# RogerBW's Blog

The Weekly Challenge 200: Seven Slices 22 January 2023

I’ve been doing the Weekly Challenges. The latest involved array searching and an emulated seven-segment display. (Note that this is open until the end of today.)

Goodness, challenge #200 - nearly four years since this started. The first one I did was number 14, only in Perl to start with; I might at some point go back and give the first ones the polyglot treatment. (Not to mention the "better programmer than I was then" treatment.)

Many thanks to Mohammad Anwar for keeping this going!

You are given an array of integers.

Write a script to find out all Arithmetic Slices for the given array of integers.

An integer array is called arithmetic if it has at least 3 elements and the differences between any three consecutive elements are the same.

This looks as though it needs an exhaustive search. The only optimisation I put in is that if a slice `(a..b)` is valid, any slice that starts at `a` and goes on beyond `b` must also be valid, so we don't need to test it, just add it to the output list.

(The other approach that occurred to me after I'd written this in the usual nine languages would be to note the indices of each triplet that matches the definition, then filter all possible ranges for ones that include at least one matching triplet. Too late now.)

Rust:

``````fn arithmeticslices(l: Vec<isize>) -> Vec<Vec<isize>> {
let mut o = Vec::new();
if l.len() >= 3 {
for a in 0..=l.len() - 3 {
let mut valid = false;
for b in a + 2..=l.len() - 1 {
let mut v = vec![0; b - a + 1];
v.copy_from_slice(&l[a..=b]);
if !valid {
for i in 0..=v.len() - 3 {
if v[i + 1] - v[i] == v[i + 2] - v[i + 1] {
valid = true;
break;
}
}
}
if valid {
o.push(v);
}
}
}
}
o
}
``````

Task 2: Seven Segment 200 Submitted by: Ryan J Thompson

A seven segment display is an electronic component, usually used to display digits. The segments are labeled 'a' through 'g' as shown:

The encoding of each digit can thus be represented compactly as a truth table:

``````my @truth = qw<abcdef bc abdeg abcdg bcfg acdfg a cdefg abc abcdefg abcfg>;
``````

For example, \$truth[1] = 'bc'. The digit 1 would have segments 'b' and 'c' enabled.

Write a program that accepts any decimal number and draws that number as a horizontal sequence of ASCII seven segment displays, similar to the following:

``````-------  -------  -------
|  |     |  |     |
|  |     |  |     |
-------
|        |     |  |     |
|        |     |  |     |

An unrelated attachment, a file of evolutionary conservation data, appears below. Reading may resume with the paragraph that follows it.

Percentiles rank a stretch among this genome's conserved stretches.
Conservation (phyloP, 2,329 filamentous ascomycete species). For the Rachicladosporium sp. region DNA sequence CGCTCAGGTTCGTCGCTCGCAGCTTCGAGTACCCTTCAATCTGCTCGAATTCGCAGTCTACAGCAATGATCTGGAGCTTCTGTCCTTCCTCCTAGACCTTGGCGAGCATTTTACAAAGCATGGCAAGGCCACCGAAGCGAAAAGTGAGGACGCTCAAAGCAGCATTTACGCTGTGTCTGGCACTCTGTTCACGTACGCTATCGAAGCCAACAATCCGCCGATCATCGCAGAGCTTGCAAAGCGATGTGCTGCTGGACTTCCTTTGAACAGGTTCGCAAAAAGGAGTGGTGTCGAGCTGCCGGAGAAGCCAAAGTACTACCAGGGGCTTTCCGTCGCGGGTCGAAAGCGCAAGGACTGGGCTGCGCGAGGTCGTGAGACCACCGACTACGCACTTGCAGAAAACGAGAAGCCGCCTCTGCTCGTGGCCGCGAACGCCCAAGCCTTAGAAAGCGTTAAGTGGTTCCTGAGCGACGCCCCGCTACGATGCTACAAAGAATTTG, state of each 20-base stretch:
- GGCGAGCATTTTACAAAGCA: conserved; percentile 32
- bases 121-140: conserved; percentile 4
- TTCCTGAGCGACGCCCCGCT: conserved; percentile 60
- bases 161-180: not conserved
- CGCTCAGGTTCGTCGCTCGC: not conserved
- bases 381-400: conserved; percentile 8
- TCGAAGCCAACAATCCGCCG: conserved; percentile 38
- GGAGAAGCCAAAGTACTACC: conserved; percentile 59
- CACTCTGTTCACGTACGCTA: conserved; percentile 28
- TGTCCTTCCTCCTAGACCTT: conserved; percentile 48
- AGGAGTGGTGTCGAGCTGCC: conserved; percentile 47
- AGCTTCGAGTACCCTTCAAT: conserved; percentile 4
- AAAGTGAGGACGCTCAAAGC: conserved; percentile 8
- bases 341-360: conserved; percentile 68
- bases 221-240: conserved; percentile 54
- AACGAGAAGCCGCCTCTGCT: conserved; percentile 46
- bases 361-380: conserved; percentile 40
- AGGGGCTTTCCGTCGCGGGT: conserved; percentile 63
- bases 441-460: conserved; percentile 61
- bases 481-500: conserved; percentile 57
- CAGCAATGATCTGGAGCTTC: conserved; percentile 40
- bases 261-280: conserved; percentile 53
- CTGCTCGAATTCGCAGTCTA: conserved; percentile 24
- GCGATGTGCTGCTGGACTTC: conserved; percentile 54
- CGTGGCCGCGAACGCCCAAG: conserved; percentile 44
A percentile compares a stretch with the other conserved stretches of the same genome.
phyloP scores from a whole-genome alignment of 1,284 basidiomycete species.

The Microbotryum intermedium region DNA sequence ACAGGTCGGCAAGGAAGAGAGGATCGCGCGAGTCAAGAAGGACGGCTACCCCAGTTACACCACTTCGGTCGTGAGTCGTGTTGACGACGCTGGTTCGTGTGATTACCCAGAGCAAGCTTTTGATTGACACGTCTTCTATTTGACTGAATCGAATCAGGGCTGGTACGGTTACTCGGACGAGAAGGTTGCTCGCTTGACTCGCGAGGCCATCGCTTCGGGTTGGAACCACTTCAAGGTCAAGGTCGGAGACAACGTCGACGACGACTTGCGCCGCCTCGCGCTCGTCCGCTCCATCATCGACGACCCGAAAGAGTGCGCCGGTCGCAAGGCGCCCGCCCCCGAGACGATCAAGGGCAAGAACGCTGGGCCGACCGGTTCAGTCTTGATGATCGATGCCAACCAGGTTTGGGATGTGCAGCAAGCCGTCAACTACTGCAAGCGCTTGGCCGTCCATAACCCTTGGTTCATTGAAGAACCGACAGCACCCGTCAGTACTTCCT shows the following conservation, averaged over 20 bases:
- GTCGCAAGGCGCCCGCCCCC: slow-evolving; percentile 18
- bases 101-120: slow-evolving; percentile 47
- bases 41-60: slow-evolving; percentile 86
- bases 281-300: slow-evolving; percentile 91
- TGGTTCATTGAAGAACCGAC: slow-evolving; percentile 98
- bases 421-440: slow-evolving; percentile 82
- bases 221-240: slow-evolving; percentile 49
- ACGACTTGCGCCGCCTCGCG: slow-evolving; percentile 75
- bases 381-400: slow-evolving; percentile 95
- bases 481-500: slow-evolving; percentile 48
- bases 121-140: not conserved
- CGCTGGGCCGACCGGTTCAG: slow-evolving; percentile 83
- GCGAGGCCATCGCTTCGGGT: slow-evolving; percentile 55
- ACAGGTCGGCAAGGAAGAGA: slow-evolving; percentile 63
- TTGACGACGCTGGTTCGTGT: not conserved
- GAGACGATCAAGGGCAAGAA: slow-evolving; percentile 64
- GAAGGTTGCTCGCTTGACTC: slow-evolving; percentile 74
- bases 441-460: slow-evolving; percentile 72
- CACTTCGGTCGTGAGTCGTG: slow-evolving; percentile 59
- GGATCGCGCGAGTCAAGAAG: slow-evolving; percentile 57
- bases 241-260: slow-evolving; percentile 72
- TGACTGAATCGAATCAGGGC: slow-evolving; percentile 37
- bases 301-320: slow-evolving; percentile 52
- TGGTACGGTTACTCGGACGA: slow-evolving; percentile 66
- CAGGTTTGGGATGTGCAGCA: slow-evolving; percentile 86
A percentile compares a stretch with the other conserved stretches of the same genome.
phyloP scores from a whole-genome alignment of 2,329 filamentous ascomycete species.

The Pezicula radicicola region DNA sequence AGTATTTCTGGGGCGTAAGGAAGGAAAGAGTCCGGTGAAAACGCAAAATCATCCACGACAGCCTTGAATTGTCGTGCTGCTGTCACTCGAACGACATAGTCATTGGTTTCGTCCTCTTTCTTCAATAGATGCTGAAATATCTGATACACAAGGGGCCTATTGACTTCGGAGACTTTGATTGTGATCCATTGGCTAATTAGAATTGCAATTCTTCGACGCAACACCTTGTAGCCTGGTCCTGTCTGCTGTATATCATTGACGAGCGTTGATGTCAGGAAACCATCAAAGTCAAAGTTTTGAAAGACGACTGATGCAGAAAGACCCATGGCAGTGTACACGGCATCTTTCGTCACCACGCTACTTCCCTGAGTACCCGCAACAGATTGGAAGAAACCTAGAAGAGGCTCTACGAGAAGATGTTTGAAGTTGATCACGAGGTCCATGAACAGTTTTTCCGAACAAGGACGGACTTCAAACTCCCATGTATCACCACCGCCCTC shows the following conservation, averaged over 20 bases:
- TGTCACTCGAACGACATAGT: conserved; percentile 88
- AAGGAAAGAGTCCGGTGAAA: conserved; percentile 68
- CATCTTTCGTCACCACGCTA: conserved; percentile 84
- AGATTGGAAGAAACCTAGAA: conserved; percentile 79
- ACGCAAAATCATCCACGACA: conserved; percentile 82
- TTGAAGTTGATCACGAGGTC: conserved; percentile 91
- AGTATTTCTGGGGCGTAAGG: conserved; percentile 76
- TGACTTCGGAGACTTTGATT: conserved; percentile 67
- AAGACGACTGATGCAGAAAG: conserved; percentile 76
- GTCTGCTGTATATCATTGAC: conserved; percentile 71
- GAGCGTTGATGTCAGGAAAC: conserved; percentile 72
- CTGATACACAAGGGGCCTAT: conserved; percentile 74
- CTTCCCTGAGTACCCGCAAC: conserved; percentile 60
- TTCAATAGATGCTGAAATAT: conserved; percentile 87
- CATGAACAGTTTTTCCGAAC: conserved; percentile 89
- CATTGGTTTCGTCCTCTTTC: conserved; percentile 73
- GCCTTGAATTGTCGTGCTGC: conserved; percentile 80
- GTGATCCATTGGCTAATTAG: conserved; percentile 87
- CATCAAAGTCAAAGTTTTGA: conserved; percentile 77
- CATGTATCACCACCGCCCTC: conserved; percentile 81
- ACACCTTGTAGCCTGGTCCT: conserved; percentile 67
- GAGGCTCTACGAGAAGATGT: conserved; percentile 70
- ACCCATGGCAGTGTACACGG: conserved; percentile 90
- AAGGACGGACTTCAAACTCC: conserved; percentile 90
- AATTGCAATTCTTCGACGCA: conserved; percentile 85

-------  -------  -------
``````

To qualify as a seven segment display, each segment must be drawn (or not drawn) according to your @truth table.

The number "200" was of course chosen to celebrate our 200th week!

Rather than the provided truth table I use a bitmap table `disp` containing the character shapes (bit 0 being equivalent to the "a" cell, bit 1 "b", etc.; I prefer no bottom bar on the digit 9), and write each bar into cells of a string array (depending on the language, each line is either a string that I can poke at directly or more usually an array of characters that I'll combine into a string for printing).

If I were writing this for more general use I'd probably make the actual display routine take a string or array-of-digits input, and separate out the number-to-string conversion, so that I could also show hex digits (bitmap values 0x77, 0xfc, 0x39, 0x5e, 0x79, 0x71). Also perhaps separate the bitmap lookups and the segment drawing, with an intermediary array of bitmaps, to allow for multiple output formats.

Raku:

``````sub sevensegment(\$l) {
my @disp = (0x3f, 0x06, 0x5b, 0x4f, 0x66, 0x6d, 0x7d, 0x07, 0x7f, 0x67);
my @v;
if (\$l == 0) {
@v.push(0);
} else {
my \$ll = \$l;
while (\$ll > 0) {
@v.push(\$ll % 10);
\$ll div= 10;
}
@v = @v.reverse;
}
my @d = [" " xx 6 * @v.elems] xx 7;
for (@v.kv) -> \$i, \$vv {
my \$x = 6 * \$i;
my \$da = @disp[\$vv];
if (\$da +& 1 > 0) {
for (\$x + 1..\$x + 3) -> \$xa {
@d[0][\$xa] = '#';
}
}
if (\$da +& 2 > 0) {
for (1..2) -> \$y {
@d[\$y][\$x + 4] = '#';
}
}
if (\$da +& 4 > 0) {
for (4..5) -> \$y {
@d[\$y][\$x + 4] = '#';
}
}
if (\$da +& 8 > 0) {
for (\$x + 1..\$x + 3) -> \$xa {
@d[6][\$xa] = '#';
}
}
if (\$da +& 16 > 0) {
for (4..5) -> \$y {
@d[\$y][\$x] = '#';
}
}
if (\$da +& 32 > 0) {
for (1..2) -> \$y {
@d[\$y][\$x] = '#';
}
}
if (\$da +& 64 > 0) {
for (\$x + 1..\$x + 3) -> \$xa {
@d[3][\$xa] = '#';
}
}
}
for (@d) -> @r {
say @r.join('');
}
}
``````

which produces

`````` ###   ###   ###
# #   # #   #
# #   # #   #
###
#     #   # #   #
#     #   # #   #
###   ###   ###
``````

Now I'm remembering fourteen- and sixteen-segment alphanumeric displays…

Full code on github.